Cindy Kelly: Okay. I’m Cindy Kelly. I’m in Santa Fe, New Mexico. It’s Wednesday, October 12, 2016. I have with me Ruth Howes. I’m going to ask her to please say and spell her name.
Ruth Howes: I am Ruth Howes, and that’s R-u-t-h H-o-w-e-s.
Kelly: Ruth is a very distinguished historian of the Manhattan Project with a particular focus on women, women scientists. I’m going to ask her to talk about this and what she’s learned.
Howes: The first thing you must realize is that this country was at total war, and the Manhattan Project as a whole was sort of a third level project. The first two were radar and sonar. I’m not sure which was the premier problem, but we had to have sonar to get supplies to Europe and we had to have radar against the Luftwaffe.
So, the Manhattan Project. In 1939, Niels Bohr brought to the January meeting of the American Physical Society the information about the discovery of nuclear fission. And at that point, a series of bright people realized that you might be able to make a bomb. They set about calculating how much uranium-235 you would have. Because obviously, that’s only 7/10 of a percent of naturally occurring uranium, so enriching the isotope would be a problem. They started small, they started squirreling around with numbers.
The Brits took it more seriously, and they did something called the MAUD Report, which arrived in this country. It turned out MAUD was not the name of it — it was a greeting to somebody’s housekeeper. The MAUD Report got the critical mass right, which made it all possible.
So then the Manhattan Project ramped up fast, just about the time we entered the war in Europe. When you look in the early stages of the Manhattan Project, the physicists, the native-born, honest-to-gosh American physicists, had been pulled into the radar and sonar projects. The Manhattan Project recruited what was left, which turned out to be European emigres and women — not a bad lot. The European emigres, of course, were very, very capable scientists and so were many of the women. Most of the women we talked to about the Manhattan Project said quite clearly the reason they joined it was because they had their brother, fiancé or husband fighting in Europe, and they wanted to do their bit to end this atrocious war.
So unlike the scientists, who may have had more time on their hands, the women generally were very proud of their work in producing the first atomic bomb.
The person who comes to mind is a woman named Elsie Pierce, who joined the Army and was stationed in Los Alamos. She was very, very clear that she couldn’t talk about the work she’d done at Los Alamos, and that she had joined the Army because her brother was overseas and she wanted to do her bit.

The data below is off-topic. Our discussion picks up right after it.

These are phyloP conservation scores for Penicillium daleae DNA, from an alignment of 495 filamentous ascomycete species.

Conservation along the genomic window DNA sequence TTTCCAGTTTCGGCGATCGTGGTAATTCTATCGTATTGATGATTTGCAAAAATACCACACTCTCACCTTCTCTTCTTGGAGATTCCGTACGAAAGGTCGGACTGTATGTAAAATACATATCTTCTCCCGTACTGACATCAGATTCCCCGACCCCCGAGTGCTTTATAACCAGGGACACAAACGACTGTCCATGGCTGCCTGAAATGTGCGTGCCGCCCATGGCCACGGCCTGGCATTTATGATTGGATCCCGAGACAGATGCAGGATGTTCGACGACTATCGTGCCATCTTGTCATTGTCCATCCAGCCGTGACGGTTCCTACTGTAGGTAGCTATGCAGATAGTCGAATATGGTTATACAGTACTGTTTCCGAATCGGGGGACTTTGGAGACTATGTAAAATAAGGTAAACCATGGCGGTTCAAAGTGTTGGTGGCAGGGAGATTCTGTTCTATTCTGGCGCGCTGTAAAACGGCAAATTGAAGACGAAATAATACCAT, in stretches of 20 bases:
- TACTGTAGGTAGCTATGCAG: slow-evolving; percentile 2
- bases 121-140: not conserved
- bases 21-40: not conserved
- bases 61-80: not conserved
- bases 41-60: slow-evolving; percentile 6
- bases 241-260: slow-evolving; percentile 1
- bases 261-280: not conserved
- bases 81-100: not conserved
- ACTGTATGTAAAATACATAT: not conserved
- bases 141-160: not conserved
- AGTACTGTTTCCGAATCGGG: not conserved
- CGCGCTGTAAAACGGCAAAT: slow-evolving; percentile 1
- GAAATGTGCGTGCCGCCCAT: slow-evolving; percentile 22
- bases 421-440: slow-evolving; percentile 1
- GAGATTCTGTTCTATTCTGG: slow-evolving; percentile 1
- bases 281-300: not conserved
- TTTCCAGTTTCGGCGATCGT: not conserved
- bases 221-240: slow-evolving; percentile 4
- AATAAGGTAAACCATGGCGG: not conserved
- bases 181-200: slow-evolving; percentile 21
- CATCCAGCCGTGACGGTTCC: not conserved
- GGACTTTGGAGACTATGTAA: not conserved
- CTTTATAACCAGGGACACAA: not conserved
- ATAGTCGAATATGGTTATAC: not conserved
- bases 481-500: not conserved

These were not the scientists. These were the WACs [Women’s Army Corps]. Another technician is a woman named Frances Dunne, and Frances Dunne describes herself as an orphan. She went to several universities and never arrived at a degree. In about 1944, she was working at Kirtland Air Force base as an aircraft mechanic when George Kistiakowsky noticed that she had considerable mechanical aptitude and very small hands. He drafted her up to Los Alamos to work with the explosives testing group up on the mesa, because she could get her hands down inside the mockups of the bomb and set the final trigger.
Now neither of these women was a scientist, technically speaking. A more realistic scientist is a chemist named Norma Gross, who had a master’s degree in chemistry. She was married to a lieutenant in the Army who was drafted and stationed at Los Alamos, so she joined the WACs and got herself stationed at Los Alamos.
Once there, she was assigned to the group that was producing radioactive lanthanum for the initiators inside the nuclear weapons. She had a tremendous advantage over her colleagues because she was short. They had to bend over and crouch under the pipes, and she just walked right through. She’s a typical example of one of the women who got overlooked in the official histories. She was written up — her work was described, but it was described as being done by somebody named Norman Gross, instead of Norma Gross.
The better scientists were two women who were recruited because their husbands refused to come if they didn’t come. Once was “Diz” [Elizabeth] Graves, who was married to Al Graves. Al Graves refused to work at Los Alamos if she didn’t come too. She was pregnant at the time of the Trinity test, and so they sent her down to Carrizozo, New Mexico, where the Graves took a motel room and monitored the fallout, the radioactive cloud as it passed over from the test. They saw it, and she had a very healthy baby. Diz rose eventually to become assistant head of the physics division. She was a very good physicist.
Jane Hall — whose birth date I get wrong chronically — got a Ph.D. at the University of Chicago, and met and married her husband, David Hall. They married while working on the Chicago reactor. Then David got a job at the University of Texas and Jane followed him after she finished her Ph.D., but she couldn’t get a job there because of nepotism rules, anti-nepotism rules as my British friends keep assuring me. She was very unhappy because she couldn’t be with her husband and work at the same time. When he was drafted to Los Alamos, and these guys were drafted, he made it a condition of his employment that she come too.
They were sent first to Hanford, where he worked on the reactor and she was assigned to the health science division. There is an extremely funny interview with her boss at Hanford, who was delighted to have her work in his division. She was the first person to come up with the idea of the film badge for monitoring radiation dosage, and he just really was enthralled about her work. David was not so enthralled about Hanford because the housing they had to live in had concrete bathtubs, which he describes as very gritty on your bottom [Laughter].
After the war, they came to Los Alamos where they were instrumental in designing and constructing the first fast reactor. Later, she rose to be assistant head of the lab and a member of the General Advisory Committee of the Atomic Energy Commission. So she was a good administrator.